One hotly debated detail is whether the proposed scheme will generate a shadow’ carbon price, as market watchers and others say it will. John Pierce, chairman of the Australian Energy Market Commission tries to argue that “We are not pricing carbon. What we are pricing is reliability…the ability for the mechanism to be dispatched.”

Others though, more concerned with truth than spin, highlight that as soon as trading takes place between retailers a price will emerge.

But it is the projected 2030 level of renewables that has many in the industry puzzled.

Clean Energy Council chief executive Kane Thornton said the share of renewables in the National Electricity Market will slow rapidly, perhaps by more than half. “That’s surprising and disappointing,” Mr Thornton said, noting that any slowdown would come even as prices of renewable energy are sinking fast.

Australian Greens Leader Richard Di Natale succinctly said it all “Today’s climate announcement, to scrap the already underwhelming Clean Energy Target and put more dirty power into the network, is dangerous and infuriating. This plan abandons renewables, abandons action on climate change and abandons households who will be paying more for their power. This is a big win for coal, for the Liberal Party’s donors and for Tony Abbott.”

Clearly this is the policy you get when you capitulate to the climate terrorists on your backbench. It’s a policy of appeasement designed to please Tony Abbott and the other Trumps on the backbench. Of course, it is also a cheap political ploy to bolster the Liberal/National coalition’s chances at the next federal election.

It is ironic that the Liberals, the party based on supporting private enterprise, is prepared to massively intervene in the free market when it needs to do so to save its own sorry skin.

My Daily Advertiser column for today, 17 October 2017: The Turnbull government’s national security agenda is all about its own survival.

A government that exploits people’s fears to win elections is nothing new, but that doesn’t mean it is anything to be proud of.

Nonetheless, examples abound, such as Britain’s 1914 ‘Khaki election’, Nazi Germany playing on fears of communist USSR, and most Western governments playing on the same fear during the Cold War.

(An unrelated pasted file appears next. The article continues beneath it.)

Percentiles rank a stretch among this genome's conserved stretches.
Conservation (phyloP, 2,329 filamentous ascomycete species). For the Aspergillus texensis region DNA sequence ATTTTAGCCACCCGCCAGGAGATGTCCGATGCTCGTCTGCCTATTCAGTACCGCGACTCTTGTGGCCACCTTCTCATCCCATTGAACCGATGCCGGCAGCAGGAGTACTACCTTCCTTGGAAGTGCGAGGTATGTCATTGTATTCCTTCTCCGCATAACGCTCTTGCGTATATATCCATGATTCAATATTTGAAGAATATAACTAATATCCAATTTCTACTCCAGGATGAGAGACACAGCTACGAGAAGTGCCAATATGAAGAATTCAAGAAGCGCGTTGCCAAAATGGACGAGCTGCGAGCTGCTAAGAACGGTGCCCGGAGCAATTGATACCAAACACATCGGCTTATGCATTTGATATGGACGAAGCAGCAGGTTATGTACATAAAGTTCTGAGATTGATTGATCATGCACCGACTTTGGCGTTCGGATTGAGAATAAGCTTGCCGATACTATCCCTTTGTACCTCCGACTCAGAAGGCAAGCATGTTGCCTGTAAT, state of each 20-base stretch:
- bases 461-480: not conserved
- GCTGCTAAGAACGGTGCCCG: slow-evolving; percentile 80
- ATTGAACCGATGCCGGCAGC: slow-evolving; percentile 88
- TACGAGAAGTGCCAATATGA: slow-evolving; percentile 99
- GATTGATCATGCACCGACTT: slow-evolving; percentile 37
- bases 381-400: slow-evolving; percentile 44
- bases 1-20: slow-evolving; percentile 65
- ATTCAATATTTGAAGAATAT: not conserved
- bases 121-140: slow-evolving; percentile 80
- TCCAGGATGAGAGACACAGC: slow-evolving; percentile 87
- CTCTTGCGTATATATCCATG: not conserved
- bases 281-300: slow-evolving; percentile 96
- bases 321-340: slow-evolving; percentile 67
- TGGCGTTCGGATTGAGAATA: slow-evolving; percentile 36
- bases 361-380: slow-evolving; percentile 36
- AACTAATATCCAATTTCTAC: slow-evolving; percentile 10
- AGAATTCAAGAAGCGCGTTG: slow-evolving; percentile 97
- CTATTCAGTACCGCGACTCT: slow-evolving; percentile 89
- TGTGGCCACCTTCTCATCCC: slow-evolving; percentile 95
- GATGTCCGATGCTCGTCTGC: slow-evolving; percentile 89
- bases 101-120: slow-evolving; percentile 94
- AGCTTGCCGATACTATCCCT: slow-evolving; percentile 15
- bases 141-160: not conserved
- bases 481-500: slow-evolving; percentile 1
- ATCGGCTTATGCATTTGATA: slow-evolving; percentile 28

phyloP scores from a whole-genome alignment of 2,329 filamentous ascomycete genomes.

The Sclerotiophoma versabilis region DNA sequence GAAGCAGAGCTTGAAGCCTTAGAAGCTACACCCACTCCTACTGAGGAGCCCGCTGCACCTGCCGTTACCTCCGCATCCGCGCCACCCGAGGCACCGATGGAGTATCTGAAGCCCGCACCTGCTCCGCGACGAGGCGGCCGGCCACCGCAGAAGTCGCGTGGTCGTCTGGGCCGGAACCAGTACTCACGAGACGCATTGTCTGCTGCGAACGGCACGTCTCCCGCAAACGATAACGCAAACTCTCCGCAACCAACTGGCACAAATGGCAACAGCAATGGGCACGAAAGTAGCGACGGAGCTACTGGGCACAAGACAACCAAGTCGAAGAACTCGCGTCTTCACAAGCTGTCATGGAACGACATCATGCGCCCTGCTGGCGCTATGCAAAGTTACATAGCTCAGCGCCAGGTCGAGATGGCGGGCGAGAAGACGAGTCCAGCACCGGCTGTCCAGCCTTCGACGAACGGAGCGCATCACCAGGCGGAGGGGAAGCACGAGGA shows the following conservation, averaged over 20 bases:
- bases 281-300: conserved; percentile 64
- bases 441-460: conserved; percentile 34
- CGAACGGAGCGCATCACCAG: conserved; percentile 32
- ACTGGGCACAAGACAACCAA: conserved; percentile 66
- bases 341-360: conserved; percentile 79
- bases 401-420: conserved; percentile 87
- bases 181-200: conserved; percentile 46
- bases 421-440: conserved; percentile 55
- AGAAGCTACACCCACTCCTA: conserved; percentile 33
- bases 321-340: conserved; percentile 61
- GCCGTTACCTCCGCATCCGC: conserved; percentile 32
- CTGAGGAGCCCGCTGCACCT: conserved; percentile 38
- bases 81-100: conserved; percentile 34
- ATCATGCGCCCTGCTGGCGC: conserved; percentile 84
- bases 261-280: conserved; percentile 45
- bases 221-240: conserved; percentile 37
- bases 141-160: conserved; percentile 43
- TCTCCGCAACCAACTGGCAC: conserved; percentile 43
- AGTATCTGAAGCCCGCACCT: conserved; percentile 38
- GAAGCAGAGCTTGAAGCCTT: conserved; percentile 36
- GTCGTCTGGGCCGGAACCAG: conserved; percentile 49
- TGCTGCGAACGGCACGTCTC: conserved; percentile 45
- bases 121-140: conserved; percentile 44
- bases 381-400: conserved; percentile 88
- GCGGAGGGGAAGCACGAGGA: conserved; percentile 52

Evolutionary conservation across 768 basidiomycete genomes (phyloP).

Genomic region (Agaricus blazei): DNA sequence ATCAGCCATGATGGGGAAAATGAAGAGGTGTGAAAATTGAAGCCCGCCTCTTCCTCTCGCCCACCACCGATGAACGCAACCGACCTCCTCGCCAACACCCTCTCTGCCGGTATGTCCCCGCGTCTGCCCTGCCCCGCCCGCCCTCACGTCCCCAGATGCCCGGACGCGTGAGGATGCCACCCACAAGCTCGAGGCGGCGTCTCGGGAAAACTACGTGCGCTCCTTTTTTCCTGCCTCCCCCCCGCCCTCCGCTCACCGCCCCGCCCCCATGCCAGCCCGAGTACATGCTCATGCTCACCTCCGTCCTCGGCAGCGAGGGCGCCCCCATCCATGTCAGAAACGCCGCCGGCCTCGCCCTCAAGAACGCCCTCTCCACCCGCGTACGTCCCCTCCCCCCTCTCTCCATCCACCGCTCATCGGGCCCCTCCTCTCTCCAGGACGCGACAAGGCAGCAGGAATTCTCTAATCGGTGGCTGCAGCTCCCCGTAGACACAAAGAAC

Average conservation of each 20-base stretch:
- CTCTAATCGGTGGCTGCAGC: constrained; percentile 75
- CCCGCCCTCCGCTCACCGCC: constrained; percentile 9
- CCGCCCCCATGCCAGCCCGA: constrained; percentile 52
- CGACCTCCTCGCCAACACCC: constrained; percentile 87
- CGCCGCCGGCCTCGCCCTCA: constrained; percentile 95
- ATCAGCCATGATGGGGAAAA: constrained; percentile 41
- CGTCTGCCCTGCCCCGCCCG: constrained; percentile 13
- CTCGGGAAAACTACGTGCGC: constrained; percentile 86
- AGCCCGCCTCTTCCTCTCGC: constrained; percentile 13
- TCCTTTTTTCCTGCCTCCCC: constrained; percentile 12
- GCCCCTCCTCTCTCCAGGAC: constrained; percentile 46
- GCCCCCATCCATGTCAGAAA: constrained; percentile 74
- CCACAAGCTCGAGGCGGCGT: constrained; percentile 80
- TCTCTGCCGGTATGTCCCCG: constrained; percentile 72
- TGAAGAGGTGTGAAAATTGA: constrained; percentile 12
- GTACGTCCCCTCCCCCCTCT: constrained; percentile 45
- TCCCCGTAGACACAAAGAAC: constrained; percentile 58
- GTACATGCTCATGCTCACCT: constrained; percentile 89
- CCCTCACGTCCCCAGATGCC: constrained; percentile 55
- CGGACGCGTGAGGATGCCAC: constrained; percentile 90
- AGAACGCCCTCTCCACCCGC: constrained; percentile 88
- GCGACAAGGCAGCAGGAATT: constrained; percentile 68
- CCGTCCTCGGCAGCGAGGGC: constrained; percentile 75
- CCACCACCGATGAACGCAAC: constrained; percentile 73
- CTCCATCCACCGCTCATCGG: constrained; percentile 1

So it needs to be made very clear what Malcolm Turnbull and his colleagues are up to when the government pushes its national security agenda.

Peter Lewis recently wrote “Are war and terrorism the last hope for a revival of Turnbull’s government?” (The Guardian), which got me thinking that this would be a topic worth teasing out.

More than half of the Australians in a recent Essential poll are quite rightly concerned that the nuclear brinkmanship displayed by both Donald Trump and Kim Jong Un will lead to all-out conflict.

And so as the Turnbull government fails to make any headway on most domestic issues it is increasingly turning to external threats to reset the political agenda to its advantage.

The first issue is the face-off between two crazy-brave hot-heads with their fingers way too close to the button. As this week’s Essential Report shows, most Australians now think war between the US and North Korean is more likely than not.

Today’s reports that President Trump told his national security advisers in July that he wanted to increase the country’s nuclear arsenal by nearly tenfold (The Age) is likely to increase our fear. Trump now of course claims this to be ‘Fake News’, as he invariably does when caught out.

Frighteningly the Turnbull government has already signalled it will follow President Trump wherever he cares to go. Real war on and possibly off the Korean peninsula ironically would relieve the current internal pressure on the Coalition, with all parties except the Greens unifying behind the US alliance.

The second threat likely to benefit Turnbull & Co is the increasing possibility of a home-soil terrorist attack. As last week’s Essential report shows, this still represents the greatest challenge to Australian’s sense of personal safety.

It is here that the Coalition has been pursuing its most proactive groundwork, establishing the truly Orwellian sounding homeland security super ministry and seeking more and more powers in the name of anti-terrorism.

What is frightening is the incrementalism of the government’s approach to its anti-terror legislation. Firstly, because by tightening the screws small bit by small bit the ‘Boiling Frog’ syndrome will apply, that is, they hope we won’t notice each small change, only waking up to the fact when it is too late to realise how many of our civil liberties have been taken away.

In terms of parliamentary politics, the government’s strategy is to probe and push until it finds a point of difference with the Opposition. To date Shorten’s Labor has matched the government each step of the way, conscious that to create a contest on national security opens the attack of being “weak on terror”.

Indeed, as Kim Beazley discovered to his ultimate demise in 2001 when the Howard government confected the Tampa stand-off, there will be a point where Labor will not be prepared to follow and that will become the point on which a winnable Coalition election campaign can be fought, perish the thought.

So war and terror will ironically be the last remaining hopes for a Coalition revival.